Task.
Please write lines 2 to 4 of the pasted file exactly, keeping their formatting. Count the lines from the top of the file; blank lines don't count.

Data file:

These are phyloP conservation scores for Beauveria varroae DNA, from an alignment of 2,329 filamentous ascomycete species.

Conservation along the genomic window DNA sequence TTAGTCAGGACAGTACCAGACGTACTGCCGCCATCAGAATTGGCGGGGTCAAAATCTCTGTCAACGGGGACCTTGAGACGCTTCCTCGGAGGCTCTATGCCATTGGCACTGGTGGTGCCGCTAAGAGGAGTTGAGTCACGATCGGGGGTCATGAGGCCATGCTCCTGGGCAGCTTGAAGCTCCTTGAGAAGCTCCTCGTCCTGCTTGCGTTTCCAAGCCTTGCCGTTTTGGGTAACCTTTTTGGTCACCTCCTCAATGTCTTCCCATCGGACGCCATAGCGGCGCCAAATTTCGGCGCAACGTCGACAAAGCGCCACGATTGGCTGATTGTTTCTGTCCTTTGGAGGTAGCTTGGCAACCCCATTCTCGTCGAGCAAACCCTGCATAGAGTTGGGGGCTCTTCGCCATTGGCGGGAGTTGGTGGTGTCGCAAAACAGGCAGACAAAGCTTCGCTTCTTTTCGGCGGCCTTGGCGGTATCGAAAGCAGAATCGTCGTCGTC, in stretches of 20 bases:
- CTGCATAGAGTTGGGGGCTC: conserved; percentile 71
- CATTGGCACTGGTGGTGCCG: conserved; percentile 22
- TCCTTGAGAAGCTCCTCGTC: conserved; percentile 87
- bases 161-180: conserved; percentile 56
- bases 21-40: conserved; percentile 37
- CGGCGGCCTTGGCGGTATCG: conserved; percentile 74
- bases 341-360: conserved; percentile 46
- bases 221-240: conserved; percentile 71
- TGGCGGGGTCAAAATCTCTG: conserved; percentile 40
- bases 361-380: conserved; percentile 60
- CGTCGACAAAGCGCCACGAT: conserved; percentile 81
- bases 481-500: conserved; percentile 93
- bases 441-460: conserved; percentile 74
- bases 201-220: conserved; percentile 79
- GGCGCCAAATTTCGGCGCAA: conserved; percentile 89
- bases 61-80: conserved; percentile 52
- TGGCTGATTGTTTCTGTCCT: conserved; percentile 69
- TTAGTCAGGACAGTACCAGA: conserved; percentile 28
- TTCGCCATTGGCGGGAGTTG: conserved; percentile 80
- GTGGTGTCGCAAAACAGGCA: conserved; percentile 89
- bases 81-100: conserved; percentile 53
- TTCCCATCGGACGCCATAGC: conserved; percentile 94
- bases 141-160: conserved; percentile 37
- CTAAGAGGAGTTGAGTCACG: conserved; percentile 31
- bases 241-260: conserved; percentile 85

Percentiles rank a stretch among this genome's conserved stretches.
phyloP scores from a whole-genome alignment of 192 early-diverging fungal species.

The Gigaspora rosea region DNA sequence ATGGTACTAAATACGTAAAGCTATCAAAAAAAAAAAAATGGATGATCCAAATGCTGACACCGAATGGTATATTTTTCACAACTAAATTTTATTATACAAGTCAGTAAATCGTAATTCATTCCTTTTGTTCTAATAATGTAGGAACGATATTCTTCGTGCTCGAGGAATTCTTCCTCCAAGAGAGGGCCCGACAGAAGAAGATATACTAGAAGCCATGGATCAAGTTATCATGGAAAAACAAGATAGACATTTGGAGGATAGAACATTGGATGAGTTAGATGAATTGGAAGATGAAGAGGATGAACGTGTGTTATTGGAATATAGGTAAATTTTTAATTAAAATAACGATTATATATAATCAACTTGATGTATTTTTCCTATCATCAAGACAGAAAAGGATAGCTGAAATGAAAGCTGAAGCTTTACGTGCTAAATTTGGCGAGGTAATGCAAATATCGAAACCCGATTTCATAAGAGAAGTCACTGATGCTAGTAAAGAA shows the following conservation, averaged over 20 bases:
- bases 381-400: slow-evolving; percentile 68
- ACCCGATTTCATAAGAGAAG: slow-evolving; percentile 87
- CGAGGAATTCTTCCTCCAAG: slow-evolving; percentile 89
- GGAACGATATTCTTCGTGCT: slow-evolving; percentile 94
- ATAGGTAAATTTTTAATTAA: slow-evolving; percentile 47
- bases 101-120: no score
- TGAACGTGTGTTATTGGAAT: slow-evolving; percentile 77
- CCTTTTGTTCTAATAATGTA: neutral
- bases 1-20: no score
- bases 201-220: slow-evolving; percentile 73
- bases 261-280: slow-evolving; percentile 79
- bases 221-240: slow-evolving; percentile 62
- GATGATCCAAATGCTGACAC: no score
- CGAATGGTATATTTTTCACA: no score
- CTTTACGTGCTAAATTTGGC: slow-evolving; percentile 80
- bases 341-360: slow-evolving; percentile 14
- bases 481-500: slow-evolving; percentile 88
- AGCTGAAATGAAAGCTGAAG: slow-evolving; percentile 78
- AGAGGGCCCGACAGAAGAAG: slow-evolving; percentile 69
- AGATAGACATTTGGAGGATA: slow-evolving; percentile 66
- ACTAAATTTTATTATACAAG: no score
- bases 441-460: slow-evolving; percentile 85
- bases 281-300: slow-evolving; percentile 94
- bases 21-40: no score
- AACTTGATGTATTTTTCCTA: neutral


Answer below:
Conservation along the genomic window DNA sequence TTAGTCAGGACAGTACCAGACGTACTGCCGCCATCAGAATTGGCGGGGTCAAAATCTCTGTCAACGGGGACCTTGAGACGCTTCCTCGGAGGCTCTATGCCATTGGCACTGGTGGTGCCGCTAAGAGGAGTTGAGTCACGATCGGGGGTCATGAGGCCATGCTCCTGGGCAGCTTGAAGCTCCTTGAGAAGCTCCTCGTCCTGCTTGCGTTTCCAAGCCTTGCCGTTTTGGGTAACCTTTTTGGTCACCTCCTCAATGTCTTCCCATCGGACGCCATAGCGGCGCCAAATTTCGGCGCAACGTCGACAAAGCGCCACGATTGGCTGATTGTTTCTGTCCTTTGGAGGTAGCTTGGCAACCCCATTCTCGTCGAGCAAACCCTGCATAGAGTTGGGGGCTCTTCGCCATTGGCGGGAGTTGGTGGTGTCGCAAAACAGGCAGACAAAGCTTCGCTTCTTTTCGGCGGCCTTGGCGGTATCGAAAGCAGAATCGTCGTCGTC, in stretches of 20 bases:
- CTGCATAGAGTTGGGGGCTC: conserved; percentile 71
- CATTGGCACTGGTGGTGCCG: conserved; percentile 22